16 December 2013 – Great Sea Reef
Before this expedition started, we were asked by Patricia Mallam of WWF South Pacific what we wanted to photograph of the Great Sea Reef. #1 on our list was the most complicated, and I thought, better blurt it out now and hope for the best. I told Patricia we wanted to do aerials. In fact, I told her we must do aerials to be able to see what the Southern Hemisphere’s third longest barrier reef looks like. That was in March 2013. Fast forward to December 2013 – aerial funding secured, we were back in Fiji.
Having just arrived in Nadi early morning Dec 16 after a red-eye flight from Australia, we had to do our aerials that very day as the week’s weather forecast was not looking good. Patricia and our young Kiwi pilot were ready for us and off we went on our six hour helicopter blitz through the Great Sea Reef in a Robinson 44 – without the back doors of course, for best photography. Slightly jet-lagged with hardly any sleep, we thought: “OK, let’s do it!”
For six hours my hair was painfully all over the place. For the first time ever, I envied Yogi’s bald head…
Oh but what a sight! The Fijian Islands of the South Pacific did not disappoint. It was, in fact, totally spectacular from beginning to end. We took nothing for granted. We knew it was a special privilege to do this aerial – to be one of the few people to see the GSR from the air.
Here’s a glimpse of the Southern Hemisphere’s third longest barrier reef from the air.
And what are the chances we’d see coral spawning slick from the air???!
Every year, coral spawning in Fiji occurs during the full moon night in November or December. The date of this aerial, Dec 16, was the day before full moon and we’re making an educated guess the corals spawned 2 nights before the December full moon. We only saw the slick where there were corals nearby. The coral spawn slick was metres wide and kilometres upon kilometres long along the Yasawa Group of Islands.
Australia’s Great Barrier Reef coral spawning occurs 4-5 days after the full moon. Here below is a picture of the night we dived the Great Barrier Reef off Cairns at 9pm on the 4th of November 2012. I’d love to have seen coral spawning underwater in Fiji’s Great Sea Reef but seeing the slick from the air was pretty awesome enough! An unexpected treat!
Before we started our flight, with a map at the ready, Patricia identified the ideal flight path to determine which areas of the Great Sea Reef we must pass and photograph. Among the list of “must see” is this elongated, slightly sunken reef that is rumoured to exist past the northern tip of the Yasawa. This phantom reef has never been seen before or even detected by the amazing satellite images of Google Earth. Like a treasure hunt, or more looking for a needle in a hay stack, our pilot persevered and found it!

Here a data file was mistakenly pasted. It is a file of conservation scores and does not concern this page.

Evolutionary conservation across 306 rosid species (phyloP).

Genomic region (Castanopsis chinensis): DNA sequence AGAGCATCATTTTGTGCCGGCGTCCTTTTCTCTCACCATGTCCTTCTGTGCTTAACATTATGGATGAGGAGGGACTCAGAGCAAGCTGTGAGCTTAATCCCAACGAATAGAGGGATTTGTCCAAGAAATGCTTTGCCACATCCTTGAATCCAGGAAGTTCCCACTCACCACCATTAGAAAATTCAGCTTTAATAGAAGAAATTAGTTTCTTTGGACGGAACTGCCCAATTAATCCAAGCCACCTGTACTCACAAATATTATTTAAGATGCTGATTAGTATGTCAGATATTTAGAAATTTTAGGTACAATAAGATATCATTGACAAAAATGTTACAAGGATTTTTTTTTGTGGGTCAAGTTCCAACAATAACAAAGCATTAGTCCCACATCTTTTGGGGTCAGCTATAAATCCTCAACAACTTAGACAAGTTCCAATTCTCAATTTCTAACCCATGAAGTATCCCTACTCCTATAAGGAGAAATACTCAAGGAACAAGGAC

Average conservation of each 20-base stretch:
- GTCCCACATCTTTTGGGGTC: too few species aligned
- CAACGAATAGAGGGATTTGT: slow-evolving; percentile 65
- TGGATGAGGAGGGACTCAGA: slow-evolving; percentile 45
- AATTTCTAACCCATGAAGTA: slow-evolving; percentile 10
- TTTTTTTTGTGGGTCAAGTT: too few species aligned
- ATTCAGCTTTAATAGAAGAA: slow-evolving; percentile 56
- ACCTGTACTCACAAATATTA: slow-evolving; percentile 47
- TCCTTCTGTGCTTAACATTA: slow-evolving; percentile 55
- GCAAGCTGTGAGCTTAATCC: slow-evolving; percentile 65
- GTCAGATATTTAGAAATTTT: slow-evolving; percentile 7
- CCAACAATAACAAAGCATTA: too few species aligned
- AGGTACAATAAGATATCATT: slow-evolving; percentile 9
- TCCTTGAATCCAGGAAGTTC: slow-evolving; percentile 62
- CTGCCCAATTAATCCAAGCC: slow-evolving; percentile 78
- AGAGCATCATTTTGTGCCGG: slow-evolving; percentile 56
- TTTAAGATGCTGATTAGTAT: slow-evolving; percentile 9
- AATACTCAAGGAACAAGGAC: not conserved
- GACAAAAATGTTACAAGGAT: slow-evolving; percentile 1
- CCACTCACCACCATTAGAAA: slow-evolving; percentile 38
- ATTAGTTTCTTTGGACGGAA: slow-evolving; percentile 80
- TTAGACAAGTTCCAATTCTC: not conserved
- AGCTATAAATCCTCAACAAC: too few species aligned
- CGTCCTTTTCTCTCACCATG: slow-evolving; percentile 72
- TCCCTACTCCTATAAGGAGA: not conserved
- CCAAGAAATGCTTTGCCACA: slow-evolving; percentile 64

And it was a jewel to behold.
After the newfound reef, we headed for Yadua Island. It was so beautiful from the air! To think exactly on this same day the year before, a category 5 Cyclone Evan devastated Yadua Village. It is hard to imagine this catastrophe when the sun is shining, the calm waters are turquoise blue and the island is looking magnificent!
We had to refuel in Savusavu and flew across some stunning mountain ranges of Vanua Levu. But here and there, the scars of progress jarred the senses like this mining or logging road to some bauxite hill or another.
At some point our pilot went head on in the clouds towards this steep mountain wall that made me exclaim “mountains ahoy!”
After refuelling, we headed straight up north to Kavewa Island. Seeing a familiar island brought back memories of our time experiencing Village Life in Kavewa Island. Then the white sandy beaches of Katawaqa Island also reminds of our turtle adventures with Emosi Time.
One of our favourite images is this one of Kia Island surrounded by the Great Sea Reef with the bursting clouds! Here’s a flashback blog entry on Kia – The Remote Island Paradise of the GSR.
We needed to refuel again in Savusavu to make it back to Nadi. The finale that awaited us was just magnificent! Here’s how the rest of our flight back to base went.
By about 5pm, I was exhausted. I fell asleep with the wind still blowing on my face, hair and everywhere. Our pilot said it’s a first for him to have a client fall asleep on a flight – especially with open doors!
I’m not sure if it’s obvious but here’s a stunning picture of the open sea with the sun low in the horizon reflecting water ripples. A fishing boat is zipping below like a tiny spec of dirt.
Upon zooming in, we could see the fish!
Finally near Nadi as I feel our hotel’s bed beckon me to sleep, a last pretty picture of the mangroves of the Ba Province, Western Division Viti Levu.